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Old 03-03-2014, 11:28 PM   #61
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Nice! Did you work at the Sunnyvale facility or Sylmar? I technically work in electrophysiology devices but work across the board to whatever project needs some help. My major role is intercardiac tissue cooling during RF ablation.

If you think transcatheter valve replacement is cool, you should look into electrophysiology where they can effectively rewire the cardiac conduction system through your leg.

Sylmar, it's where most of the stuff goes on. Really nice facility actually, but the area blows lol.

WHAT!! That sounds so insane. Biomedical is such an interesting field because you need full on mechanical engineers and you need biologists to work together. Knowing just one aspect won't get you very far. To be completely honest I was never totally 'stoked' on the type of mechanical engineering work in this field. It's mostly tiny, very expensive, parts that don't really do anything. I'm definitely more into building machines and tooling used to make these parts. It's all part of the game though
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Old 03-03-2014, 11:39 PM   #62
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Sylmar, it's where most of the stuff goes on. Really nice facility actually, but the area blows lol.

WHAT!! That sounds so insane. Biomedical is such an interesting field because you need full on mechanical engineers and you need biologists to work together. Knowing just one aspect won't get you very far. To be completely honest I was never totally 'stoked' on the type of mechanical engineering work in this field. It's mostly tiny, very expensive, parts that don't really do anything. I'm definitely more into building machines and tooling used to make these parts. It's all part of the game though
That's why there's a degree that combines both fields...biomedical engineering.

A colleague of mine has a Bachelor's in Chemical and Biomedical engineering as well as a Master's in Mechanical engineering.

He essentially told me the Bachelor's in biomedical engineering is useless unless pursuing graduate level or higher research/studies because the education and specialties of the degree is for a niche market.
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Old 03-04-2014, 08:27 AM   #63
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^ Not Necessarily true. One of my biomed friends is finishing up med school, but the other designed medical devices for a couple years. He quit work and spent a year driving around the country, not exactly sure what he's doing now.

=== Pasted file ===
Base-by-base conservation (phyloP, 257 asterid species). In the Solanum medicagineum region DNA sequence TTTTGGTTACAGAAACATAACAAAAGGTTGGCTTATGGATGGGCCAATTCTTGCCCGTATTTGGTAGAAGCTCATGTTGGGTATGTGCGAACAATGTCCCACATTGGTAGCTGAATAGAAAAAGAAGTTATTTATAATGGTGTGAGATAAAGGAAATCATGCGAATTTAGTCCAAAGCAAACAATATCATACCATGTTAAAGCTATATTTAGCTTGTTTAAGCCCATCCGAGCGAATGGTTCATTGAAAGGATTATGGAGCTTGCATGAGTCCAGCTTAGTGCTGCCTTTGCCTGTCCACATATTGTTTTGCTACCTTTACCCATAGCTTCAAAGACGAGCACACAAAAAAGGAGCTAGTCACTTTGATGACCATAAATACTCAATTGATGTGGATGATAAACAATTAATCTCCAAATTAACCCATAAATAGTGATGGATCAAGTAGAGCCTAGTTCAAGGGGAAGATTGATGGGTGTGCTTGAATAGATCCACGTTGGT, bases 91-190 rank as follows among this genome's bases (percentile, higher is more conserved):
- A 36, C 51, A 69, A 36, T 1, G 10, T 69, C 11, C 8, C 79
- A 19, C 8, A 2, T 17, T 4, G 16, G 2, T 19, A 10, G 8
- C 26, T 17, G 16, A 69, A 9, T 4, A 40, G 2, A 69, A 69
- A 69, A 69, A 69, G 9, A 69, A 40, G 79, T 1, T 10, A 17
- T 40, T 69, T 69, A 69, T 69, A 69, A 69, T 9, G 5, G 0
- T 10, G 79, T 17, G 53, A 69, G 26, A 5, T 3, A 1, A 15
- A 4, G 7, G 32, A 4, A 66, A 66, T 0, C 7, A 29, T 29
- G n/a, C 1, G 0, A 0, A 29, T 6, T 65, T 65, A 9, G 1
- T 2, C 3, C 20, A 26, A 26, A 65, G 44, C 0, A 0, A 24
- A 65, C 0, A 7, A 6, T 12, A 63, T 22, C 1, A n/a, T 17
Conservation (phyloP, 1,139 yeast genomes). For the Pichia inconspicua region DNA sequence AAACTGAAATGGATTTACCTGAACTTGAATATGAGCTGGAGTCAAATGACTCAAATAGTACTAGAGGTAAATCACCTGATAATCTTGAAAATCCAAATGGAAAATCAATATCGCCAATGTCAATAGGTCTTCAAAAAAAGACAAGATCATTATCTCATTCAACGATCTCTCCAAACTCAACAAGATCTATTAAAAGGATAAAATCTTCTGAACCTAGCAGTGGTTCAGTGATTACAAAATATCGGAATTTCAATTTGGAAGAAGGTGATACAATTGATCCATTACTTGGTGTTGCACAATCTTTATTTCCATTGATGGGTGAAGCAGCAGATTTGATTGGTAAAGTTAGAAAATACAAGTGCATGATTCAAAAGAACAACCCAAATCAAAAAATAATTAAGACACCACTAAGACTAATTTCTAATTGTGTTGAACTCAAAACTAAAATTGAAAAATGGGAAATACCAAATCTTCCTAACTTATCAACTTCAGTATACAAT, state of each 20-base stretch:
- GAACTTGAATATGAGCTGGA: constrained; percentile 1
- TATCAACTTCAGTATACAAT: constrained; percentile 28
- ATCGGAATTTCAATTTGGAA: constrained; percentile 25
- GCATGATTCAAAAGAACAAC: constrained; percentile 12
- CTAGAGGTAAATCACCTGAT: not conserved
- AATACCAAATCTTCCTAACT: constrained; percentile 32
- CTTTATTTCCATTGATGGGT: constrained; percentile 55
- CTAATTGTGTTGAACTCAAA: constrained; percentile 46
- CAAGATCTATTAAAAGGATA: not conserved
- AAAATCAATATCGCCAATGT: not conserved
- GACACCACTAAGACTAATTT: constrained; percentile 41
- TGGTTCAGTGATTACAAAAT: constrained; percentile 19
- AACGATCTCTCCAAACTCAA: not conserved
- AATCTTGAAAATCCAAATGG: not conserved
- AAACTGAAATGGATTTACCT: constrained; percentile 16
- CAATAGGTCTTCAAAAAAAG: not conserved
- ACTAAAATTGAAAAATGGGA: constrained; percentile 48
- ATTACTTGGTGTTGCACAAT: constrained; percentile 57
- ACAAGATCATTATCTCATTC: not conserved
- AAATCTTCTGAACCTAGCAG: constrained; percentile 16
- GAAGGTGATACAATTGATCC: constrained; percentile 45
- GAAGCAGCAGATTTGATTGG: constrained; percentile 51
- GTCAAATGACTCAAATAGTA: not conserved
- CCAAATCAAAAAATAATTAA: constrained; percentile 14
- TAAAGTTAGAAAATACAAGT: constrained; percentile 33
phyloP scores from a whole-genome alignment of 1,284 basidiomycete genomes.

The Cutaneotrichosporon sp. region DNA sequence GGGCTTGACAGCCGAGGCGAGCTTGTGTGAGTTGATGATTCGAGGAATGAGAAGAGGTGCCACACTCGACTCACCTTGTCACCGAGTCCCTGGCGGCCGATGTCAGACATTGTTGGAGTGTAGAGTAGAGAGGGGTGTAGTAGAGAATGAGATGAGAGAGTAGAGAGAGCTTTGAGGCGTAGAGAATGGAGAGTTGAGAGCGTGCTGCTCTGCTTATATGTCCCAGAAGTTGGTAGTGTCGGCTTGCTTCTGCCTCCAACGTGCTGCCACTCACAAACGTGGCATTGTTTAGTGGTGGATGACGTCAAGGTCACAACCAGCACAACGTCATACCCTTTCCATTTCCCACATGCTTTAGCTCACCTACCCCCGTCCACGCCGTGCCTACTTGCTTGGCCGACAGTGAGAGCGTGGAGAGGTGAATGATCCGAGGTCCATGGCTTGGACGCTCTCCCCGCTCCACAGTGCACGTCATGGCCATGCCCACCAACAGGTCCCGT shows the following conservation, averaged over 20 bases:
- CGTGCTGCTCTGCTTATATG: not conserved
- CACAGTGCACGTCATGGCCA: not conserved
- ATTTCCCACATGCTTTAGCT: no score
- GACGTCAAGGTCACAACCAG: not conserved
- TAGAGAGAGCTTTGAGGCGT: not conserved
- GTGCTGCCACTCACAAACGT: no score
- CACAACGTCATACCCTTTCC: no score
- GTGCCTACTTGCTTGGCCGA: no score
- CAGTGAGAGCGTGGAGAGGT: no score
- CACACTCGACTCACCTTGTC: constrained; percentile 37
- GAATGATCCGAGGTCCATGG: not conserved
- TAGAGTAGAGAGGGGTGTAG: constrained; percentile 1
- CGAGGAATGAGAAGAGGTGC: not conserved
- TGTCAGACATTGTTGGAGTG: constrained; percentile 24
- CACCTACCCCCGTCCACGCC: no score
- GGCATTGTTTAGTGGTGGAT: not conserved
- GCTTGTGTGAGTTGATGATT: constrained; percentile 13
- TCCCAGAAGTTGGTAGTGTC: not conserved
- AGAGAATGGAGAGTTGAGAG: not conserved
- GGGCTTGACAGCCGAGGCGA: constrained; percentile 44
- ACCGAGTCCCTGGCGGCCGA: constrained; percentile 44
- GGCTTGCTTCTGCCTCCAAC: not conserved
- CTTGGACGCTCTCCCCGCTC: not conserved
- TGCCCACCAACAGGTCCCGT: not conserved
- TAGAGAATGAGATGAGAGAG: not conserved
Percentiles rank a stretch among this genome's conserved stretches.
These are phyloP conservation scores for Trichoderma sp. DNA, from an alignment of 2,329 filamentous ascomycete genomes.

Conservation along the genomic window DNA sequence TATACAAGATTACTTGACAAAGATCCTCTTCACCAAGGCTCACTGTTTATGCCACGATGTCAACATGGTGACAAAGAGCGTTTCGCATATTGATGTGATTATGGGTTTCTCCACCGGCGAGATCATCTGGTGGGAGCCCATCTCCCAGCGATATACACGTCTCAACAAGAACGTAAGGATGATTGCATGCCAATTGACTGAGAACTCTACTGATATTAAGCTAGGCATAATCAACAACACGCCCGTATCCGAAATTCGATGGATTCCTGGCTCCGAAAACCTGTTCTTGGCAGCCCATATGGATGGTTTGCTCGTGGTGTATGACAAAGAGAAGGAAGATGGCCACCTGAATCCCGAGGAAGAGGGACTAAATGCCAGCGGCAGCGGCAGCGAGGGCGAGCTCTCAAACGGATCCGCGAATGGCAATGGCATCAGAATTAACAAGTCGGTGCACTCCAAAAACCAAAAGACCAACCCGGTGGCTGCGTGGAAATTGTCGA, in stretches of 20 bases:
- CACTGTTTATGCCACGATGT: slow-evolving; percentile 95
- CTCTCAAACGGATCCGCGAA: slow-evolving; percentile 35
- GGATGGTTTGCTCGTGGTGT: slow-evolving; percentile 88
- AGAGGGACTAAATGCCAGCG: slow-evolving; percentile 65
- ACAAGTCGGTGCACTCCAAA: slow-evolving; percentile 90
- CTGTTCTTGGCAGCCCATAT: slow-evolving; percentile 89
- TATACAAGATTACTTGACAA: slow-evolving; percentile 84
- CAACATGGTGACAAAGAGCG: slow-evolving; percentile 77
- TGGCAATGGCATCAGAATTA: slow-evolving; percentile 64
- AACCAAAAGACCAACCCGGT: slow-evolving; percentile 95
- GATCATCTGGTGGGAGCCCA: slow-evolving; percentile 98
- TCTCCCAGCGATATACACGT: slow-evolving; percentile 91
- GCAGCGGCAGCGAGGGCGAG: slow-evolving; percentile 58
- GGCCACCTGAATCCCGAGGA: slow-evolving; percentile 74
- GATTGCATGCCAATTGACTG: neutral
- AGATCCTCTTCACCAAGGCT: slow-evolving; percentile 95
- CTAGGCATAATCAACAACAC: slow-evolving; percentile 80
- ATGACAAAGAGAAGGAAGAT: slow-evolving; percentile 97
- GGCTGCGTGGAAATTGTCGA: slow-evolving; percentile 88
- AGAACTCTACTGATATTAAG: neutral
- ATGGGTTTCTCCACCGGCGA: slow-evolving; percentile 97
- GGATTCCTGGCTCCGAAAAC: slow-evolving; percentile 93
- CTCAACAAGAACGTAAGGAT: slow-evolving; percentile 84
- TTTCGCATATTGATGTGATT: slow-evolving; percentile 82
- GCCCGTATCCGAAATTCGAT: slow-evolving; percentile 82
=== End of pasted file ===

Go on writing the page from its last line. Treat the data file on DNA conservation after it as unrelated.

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Old 03-04-2014, 08:36 AM   #64
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^ Not Necessarily true. One of my biomed friends is finishing up med school, but the other designed medical devices for a couple years. He quit work and spent a year driving around the country, not exactly sure what he's doing now.
Did your friend just have a Bachelor's in hand when he worked? Just curious

What my colleague said was his opinion and is just anecdotal evidence. I'll entertain the topic again today to understand why he mentioned it.
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Old 03-04-2014, 09:11 AM   #65
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Yeah a BS in biomedical engineering. One thing I thought was weird, and Sam might be able to comment on this, is that he told me in his field the norm was to move laterally as you move up. Comanies rarely hired from within the company when a position opened up.

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Old 03-04-2014, 09:20 AM   #66
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So, with your education and experience, I would guess that companies are clamoring for you.
Yes and I'm not trying to brag or be the typical "E46OT guy". The turnover rate in the med device industry has gone up as the economy improved. I get at least 5-6 calls a week from headhunters or other companies for new opportunities. Other companies are battling to either steal or retain talent and either is an expensive proposition. Average raises for switching companies is in the 20% range and I actually just accepted a new position with a 35% raise.